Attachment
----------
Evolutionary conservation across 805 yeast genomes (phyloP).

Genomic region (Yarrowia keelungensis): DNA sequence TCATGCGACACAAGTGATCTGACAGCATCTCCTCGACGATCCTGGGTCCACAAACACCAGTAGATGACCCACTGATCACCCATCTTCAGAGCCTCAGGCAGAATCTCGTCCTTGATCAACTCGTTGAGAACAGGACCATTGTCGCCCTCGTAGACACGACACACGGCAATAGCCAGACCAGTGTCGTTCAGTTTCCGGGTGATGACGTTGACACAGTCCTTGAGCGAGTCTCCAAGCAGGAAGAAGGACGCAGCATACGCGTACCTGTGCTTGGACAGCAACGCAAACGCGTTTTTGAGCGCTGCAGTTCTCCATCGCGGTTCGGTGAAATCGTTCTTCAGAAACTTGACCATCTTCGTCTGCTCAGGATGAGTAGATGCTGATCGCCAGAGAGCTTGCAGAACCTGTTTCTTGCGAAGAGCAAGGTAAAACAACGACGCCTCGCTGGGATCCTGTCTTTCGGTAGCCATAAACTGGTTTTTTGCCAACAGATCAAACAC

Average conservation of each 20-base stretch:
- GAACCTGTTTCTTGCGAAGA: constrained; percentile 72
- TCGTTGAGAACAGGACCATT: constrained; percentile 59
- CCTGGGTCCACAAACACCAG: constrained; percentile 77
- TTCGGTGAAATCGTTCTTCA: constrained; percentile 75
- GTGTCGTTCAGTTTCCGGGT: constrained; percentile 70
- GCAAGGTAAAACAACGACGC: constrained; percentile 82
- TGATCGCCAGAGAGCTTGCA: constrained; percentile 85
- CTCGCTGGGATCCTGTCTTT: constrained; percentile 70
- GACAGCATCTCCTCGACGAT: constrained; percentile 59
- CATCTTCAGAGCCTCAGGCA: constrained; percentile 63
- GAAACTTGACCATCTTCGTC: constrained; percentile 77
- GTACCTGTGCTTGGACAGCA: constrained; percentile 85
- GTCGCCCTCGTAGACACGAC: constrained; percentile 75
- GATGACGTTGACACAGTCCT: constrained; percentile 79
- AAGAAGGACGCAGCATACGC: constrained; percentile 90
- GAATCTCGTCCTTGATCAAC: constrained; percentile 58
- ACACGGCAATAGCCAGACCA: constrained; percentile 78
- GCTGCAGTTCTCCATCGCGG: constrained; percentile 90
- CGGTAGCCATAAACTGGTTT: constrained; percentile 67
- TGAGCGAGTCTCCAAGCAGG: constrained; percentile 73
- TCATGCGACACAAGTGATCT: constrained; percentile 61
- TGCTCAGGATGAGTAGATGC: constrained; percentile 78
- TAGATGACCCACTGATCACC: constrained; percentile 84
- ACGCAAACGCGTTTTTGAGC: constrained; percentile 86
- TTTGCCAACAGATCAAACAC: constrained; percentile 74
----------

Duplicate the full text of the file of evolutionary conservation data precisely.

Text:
Evolutionary conservation across 805 yeast genomes (phyloP).

Genomic region (Yarrowia keelungensis): DNA sequence TCATGCGACACAAGTGATCTGACAGCATCTCCTCGACGATCCTGGGTCCACAAACACCAGTAGATGACCCACTGATCACCCATCTTCAGAGCCTCAGGCAGAATCTCGTCCTTGATCAACTCGTTGAGAACAGGACCATTGTCGCCCTCGTAGACACGACACACGGCAATAGCCAGACCAGTGTCGTTCAGTTTCCGGGTGATGACGTTGACACAGTCCTTGAGCGAGTCTCCAAGCAGGAAGAAGGACGCAGCATACGCGTACCTGTGCTTGGACAGCAACGCAAACGCGTTTTTGAGCGCTGCAGTTCTCCATCGCGGTTCGGTGAAATCGTTCTTCAGAAACTTGACCATCTTCGTCTGCTCAGGATGAGTAGATGCTGATCGCCAGAGAGCTTGCAGAACCTGTTTCTTGCGAAGAGCAAGGTAAAACAACGACGCCTCGCTGGGATCCTGTCTTTCGGTAGCCATAAACTGGTTTTTTGCCAACAGATCAAACAC

Average conservation of each 20-base stretch:
- GAACCTGTTTCTTGCGAAGA: constrained; percentile 72
- TCGTTGAGAACAGGACCATT: constrained; percentile 59
- CCTGGGTCCACAAACACCAG: constrained; percentile 77
- TTCGGTGAAATCGTTCTTCA: constrained; percentile 75
- GTGTCGTTCAGTTTCCGGGT: constrained; percentile 70
- GCAAGGTAAAACAACGACGC: constrained; percentile 82
- TGATCGCCAGAGAGCTTGCA: constrained; percentile 85
- CTCGCTGGGATCCTGTCTTT: constrained; percentile 70
- GACAGCATCTCCTCGACGAT: constrained; percentile 59
- CATCTTCAGAGCCTCAGGCA: constrained; percentile 63
- GAAACTTGACCATCTTCGTC: constrained; percentile 77
- GTACCTGTGCTTGGACAGCA: constrained; percentile 85
- GTCGCCCTCGTAGACACGAC: constrained; percentile 75
- GATGACGTTGACACAGTCCT: constrained; percentile 79
- AAGAAGGACGCAGCATACGC: constrained; percentile 90
- GAATCTCGTCCTTGATCAAC: constrained; percentile 58
- ACACGGCAATAGCCAGACCA: constrained; percentile 78
- GCTGCAGTTCTCCATCGCGG: constrained; percentile 90
- CGGTAGCCATAAACTGGTTT: constrained; percentile 67
- TGAGCGAGTCTCCAAGCAGG: constrained; percentile 73
- TCATGCGACACAAGTGATCT: constrained; percentile 61
- TGCTCAGGATGAGTAGATGC: constrained; percentile 78
- TAGATGACCCACTGATCACC: constrained; percentile 84
- ACGCAAACGCGTTTTTGAGC: constrained; percentile 86
- TTTGCCAACAGATCAAACAC: constrained; percentile 74